To accomplish the foregoing and other objects of this invention, there is provided a compartmented refrigerator comprising an insulated housing that may be sectioned into a refrigerator section and a freezer section and which may insulated from each other. The concepts of this invention may also be employed in constructing a freezer. The front panel of the apparatus has a plurality of the same or different size apertures through which refrigerator drawers extend. Each of the drawers are supported such as by guide rails within the housing but may be moved between a closed position and an extended position. Each drawer, which is inserted through one of the apertures in the front panel, is defined by porous side and bottom sections which may be made of a screen or mesh material, and insulated front and rear panels. The solid insulated front panel is preferably provided with an external indexing plate or label which can be used to identify the products or items that will be stored within that drawer. The perforated or screened sides and bottom have the front and rear panels secured thereto. The screen material is preferably at least partially rigid to form a fixed container that is self supporting even if the front and rear panels are removed. The rear panel is preferably provided with openings for receiving the sliding rails for guiding the drawer. Both front and rear panels preferably include an indentation for receiving a rubber gasket or seal so that the container may be maintained in a sealed position regardless of whether the drawer is open or closed. In this regard the sealing gasket on the front and rear panels are in a facing relationship. Both panels are larger in width and height than the corresponding aperture in order to seal the refrigerator or freezer, as previously mentioned regardless of whether the drawer is fully extended or fully engaged. The size of the drawers may vary depending on the size of the items that are desired to be stored therein. A removable rack is also provided. This may be constructed from channels or other type of material attached by screws or by clamping to the inside of the refrigerator or freezer. This rack comprises a carrier for the rails on which the drawers slide.

BRIEF DESCRIPTION OF THE DRAWINGS

Numerous other objects, features and advantages of the invention should now become apparent upon a reading of the following detailed description taken in conjunction with the accompanying drawings, in which:

FIG. 1 is a perspective view showing a compartmented container embodying the principles of this invention;

FIG. 2 is a perspective view showing a portion of a drawer of the container including the three-sided perforated receptacle;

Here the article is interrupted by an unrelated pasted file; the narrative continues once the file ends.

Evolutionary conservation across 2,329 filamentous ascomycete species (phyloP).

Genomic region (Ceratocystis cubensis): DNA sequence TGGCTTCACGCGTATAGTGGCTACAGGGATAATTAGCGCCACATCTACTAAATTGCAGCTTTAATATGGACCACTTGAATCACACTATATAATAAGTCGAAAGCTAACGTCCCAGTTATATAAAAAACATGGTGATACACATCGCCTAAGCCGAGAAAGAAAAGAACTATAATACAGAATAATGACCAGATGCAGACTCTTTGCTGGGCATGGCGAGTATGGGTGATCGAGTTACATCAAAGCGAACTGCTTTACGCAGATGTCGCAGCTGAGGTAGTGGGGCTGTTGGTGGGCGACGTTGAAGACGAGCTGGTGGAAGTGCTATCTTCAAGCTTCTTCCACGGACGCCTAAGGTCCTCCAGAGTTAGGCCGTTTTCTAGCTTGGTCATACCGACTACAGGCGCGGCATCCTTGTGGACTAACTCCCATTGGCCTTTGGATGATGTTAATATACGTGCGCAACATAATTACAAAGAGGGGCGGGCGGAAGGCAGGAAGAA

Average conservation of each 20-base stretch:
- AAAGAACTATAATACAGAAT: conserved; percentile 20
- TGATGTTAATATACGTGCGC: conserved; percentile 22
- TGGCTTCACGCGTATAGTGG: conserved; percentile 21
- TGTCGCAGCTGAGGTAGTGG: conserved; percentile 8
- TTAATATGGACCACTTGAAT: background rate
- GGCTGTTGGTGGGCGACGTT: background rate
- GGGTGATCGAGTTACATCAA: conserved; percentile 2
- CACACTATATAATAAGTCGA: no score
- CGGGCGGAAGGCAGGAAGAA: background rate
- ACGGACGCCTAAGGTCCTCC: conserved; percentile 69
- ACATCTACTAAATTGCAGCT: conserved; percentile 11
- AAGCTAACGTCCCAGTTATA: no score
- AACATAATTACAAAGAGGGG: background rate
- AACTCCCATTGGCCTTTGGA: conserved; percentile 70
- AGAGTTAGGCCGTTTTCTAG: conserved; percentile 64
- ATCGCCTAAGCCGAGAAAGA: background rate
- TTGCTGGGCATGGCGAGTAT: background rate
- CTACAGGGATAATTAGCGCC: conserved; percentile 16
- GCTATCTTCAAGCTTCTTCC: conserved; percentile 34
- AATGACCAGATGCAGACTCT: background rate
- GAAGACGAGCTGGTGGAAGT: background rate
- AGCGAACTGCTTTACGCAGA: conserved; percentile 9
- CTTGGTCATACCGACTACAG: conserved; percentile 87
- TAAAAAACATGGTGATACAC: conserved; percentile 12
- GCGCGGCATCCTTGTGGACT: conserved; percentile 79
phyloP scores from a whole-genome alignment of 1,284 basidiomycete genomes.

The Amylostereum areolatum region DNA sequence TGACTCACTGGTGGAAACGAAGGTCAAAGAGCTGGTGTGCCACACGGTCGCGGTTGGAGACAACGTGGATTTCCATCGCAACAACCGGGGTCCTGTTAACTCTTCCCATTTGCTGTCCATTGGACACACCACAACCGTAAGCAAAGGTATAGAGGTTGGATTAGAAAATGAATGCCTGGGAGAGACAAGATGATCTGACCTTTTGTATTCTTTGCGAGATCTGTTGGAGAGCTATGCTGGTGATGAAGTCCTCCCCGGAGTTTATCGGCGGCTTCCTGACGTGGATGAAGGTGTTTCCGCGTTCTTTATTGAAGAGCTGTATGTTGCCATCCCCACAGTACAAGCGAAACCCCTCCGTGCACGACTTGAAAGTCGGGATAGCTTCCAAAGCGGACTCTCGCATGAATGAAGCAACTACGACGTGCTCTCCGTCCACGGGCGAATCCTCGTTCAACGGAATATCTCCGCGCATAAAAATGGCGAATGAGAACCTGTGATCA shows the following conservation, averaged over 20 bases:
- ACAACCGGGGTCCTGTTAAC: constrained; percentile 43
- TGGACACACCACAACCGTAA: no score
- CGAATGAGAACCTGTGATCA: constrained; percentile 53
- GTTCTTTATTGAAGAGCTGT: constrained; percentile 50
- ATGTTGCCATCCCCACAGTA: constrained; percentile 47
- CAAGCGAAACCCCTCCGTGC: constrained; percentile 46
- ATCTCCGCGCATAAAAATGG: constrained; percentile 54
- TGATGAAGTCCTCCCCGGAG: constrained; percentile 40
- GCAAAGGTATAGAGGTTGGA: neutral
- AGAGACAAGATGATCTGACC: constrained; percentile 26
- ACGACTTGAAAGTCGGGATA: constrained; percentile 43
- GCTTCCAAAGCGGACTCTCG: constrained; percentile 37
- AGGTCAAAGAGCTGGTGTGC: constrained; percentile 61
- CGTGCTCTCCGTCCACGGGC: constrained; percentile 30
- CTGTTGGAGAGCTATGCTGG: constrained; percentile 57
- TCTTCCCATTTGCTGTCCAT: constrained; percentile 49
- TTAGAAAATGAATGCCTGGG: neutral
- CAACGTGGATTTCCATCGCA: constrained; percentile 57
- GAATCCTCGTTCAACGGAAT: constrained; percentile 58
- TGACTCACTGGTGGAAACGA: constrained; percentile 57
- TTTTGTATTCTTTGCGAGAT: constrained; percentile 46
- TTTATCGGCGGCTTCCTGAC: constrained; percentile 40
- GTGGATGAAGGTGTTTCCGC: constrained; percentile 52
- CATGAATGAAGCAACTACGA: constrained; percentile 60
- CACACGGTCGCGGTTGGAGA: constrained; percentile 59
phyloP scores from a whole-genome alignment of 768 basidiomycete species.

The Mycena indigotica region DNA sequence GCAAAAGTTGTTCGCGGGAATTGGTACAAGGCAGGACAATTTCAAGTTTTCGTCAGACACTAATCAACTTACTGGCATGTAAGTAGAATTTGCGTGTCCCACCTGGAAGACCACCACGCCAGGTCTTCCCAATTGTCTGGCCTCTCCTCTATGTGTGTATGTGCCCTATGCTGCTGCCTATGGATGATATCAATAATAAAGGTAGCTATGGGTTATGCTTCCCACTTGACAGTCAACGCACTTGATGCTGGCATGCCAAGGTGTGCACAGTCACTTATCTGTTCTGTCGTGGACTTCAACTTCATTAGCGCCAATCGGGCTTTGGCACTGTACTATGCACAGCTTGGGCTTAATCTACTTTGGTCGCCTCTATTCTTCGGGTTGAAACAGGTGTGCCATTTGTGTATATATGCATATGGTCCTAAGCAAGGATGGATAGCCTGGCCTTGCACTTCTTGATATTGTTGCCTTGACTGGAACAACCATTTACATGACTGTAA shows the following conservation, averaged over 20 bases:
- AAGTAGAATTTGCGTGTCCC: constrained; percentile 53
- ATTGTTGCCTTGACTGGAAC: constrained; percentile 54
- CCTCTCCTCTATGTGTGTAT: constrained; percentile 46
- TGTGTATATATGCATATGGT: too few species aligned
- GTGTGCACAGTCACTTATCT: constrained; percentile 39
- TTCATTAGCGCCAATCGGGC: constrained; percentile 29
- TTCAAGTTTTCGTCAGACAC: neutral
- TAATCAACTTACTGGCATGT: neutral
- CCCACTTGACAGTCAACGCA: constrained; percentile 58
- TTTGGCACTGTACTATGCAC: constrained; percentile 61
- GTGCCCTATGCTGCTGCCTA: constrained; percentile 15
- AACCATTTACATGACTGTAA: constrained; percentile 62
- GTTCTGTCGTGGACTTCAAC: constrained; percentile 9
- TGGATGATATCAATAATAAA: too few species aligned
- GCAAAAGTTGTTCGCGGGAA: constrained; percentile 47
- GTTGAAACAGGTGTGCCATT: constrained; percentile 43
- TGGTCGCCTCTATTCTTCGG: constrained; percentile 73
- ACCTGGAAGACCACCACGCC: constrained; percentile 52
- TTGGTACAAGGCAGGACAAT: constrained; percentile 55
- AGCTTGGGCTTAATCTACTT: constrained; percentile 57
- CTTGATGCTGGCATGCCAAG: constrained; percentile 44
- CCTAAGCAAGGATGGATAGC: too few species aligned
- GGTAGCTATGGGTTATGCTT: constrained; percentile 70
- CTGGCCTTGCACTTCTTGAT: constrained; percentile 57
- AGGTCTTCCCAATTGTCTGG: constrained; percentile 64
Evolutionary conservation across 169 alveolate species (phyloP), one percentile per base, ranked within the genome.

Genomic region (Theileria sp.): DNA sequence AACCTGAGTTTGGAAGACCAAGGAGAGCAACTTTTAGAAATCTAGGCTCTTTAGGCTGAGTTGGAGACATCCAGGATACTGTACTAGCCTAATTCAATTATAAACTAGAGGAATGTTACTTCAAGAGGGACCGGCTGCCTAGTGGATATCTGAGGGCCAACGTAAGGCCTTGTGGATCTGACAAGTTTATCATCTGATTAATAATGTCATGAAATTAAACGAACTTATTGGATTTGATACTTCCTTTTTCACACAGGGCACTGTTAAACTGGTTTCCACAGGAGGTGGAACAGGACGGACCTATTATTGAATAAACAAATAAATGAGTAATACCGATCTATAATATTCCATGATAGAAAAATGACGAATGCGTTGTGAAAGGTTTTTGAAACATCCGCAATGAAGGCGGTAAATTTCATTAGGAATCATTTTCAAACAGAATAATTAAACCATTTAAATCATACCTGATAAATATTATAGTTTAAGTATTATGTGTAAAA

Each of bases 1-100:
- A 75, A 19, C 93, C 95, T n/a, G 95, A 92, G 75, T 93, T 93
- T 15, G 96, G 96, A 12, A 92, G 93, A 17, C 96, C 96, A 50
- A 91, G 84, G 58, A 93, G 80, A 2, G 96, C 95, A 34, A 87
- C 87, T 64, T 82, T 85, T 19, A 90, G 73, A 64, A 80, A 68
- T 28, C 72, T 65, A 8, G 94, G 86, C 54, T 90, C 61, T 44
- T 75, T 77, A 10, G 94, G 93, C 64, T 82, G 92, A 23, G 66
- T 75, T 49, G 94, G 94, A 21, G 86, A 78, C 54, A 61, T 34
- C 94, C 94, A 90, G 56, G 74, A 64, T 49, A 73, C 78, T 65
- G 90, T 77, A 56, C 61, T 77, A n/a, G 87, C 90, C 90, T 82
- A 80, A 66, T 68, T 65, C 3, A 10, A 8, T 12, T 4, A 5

FIG. 3 is a rear view of the front panel of the drawer;

FIG. 4 is a rear view of the back panel of the drawer;

FIG. 5 shows a perspective view of an assembled drawer;

FIG. 6 is a perspective view of a divider rack that may be incorporated in the container;

FIG. 7 is a sectional view showing the base for the divider rack;

FIG. 8 is a side view of the back panel depicted in FIG. 4;

FIG. 9 shows a rail arrangement upon which a drawer may be supported;

FIG. 10 shows one of the divider walls employed in the divider rack; and

FIG. 11 is an elevation view of the drawer showing the rear panel sealing to the door when the door is in its open position.

DETAILED DESCRIPTION

Referring now to the drawing, there is shown a preferred embodiment of the compartmented container of this invention used as a refrigerator for food items or products. FIG. 1 is a perspective view of the container 1 which may be made from metal or any other suitable material. The basic container is well insulated by an insulating material in the walls of the container. At the front of the container there may be mounted one or more doors or panels closing the container and defining one or more internal chambers. In the embodiment of FIG. 1 there is shown a small door 2 that is absent any apertures and a larger door 3 therebelow having a plurality of apertures. In place of the doors 2 and 3 there may instead be provided removable panels. When doors are employed, of course, then they are supported by hinges which are not shown in FIG. 1. Both doors may be opened by activating a lever (not shown) in the recess 4. The lever secures the doors closed and prevents accidental opening of the doors. These levers are also preferably designed so that the doors can be opened from inside the container. With regard to the lower door 3, this door is only permitted to hinge open when the drawers associated therewith are removed or in their extended position. The drawer construction is discussed hereinafter.

The levers mentioned previously for operating the doors may also be replaced by a magnetized rubber around the doors. Furthermore, as indicated previously, the doors may be replaced by panels. These panels are affixed permanently to the container but may be readily removed by a quick release latch or clamp.

In case of the use of either a door 3 or a panel in substitution therefor, either the door or the panel is provided with a plurality of apertures 5. In the embodiment of FIG. 1 a number of drawers are shown in place but one of the drawers is removed exposing the aperture 5. Also, in this embodiment it is noted that the apertures may be of given size corresponding to the drawer size. The width and height of each of these apertures are correspondingly smaller than the front and back panels of the drawer, as shown in FIGS. 3 and 4 and discussed in detail hereinafter.

Also contained within the container and associated with the front doors or panels is a rack (not shown) having sections that register about the apertures and for accommodating guide rails to facilitate the guided movement of each of the drawers between a closed position and a fully extended position. This rack is preferably easily removable. The rack may be constructed from channel members or the like configuration of materials and may be attached together by screws or clamping devices. The rack is preferably secured inside of the refrigerator and forms a carrier for rails on which the drawers slide. In this regard it is noted in FIGS. 4 and 5 that the rear panel has slots 27 and 28 for accommodating these rails. The front panel may also be provided with similar slots although this is not necessary.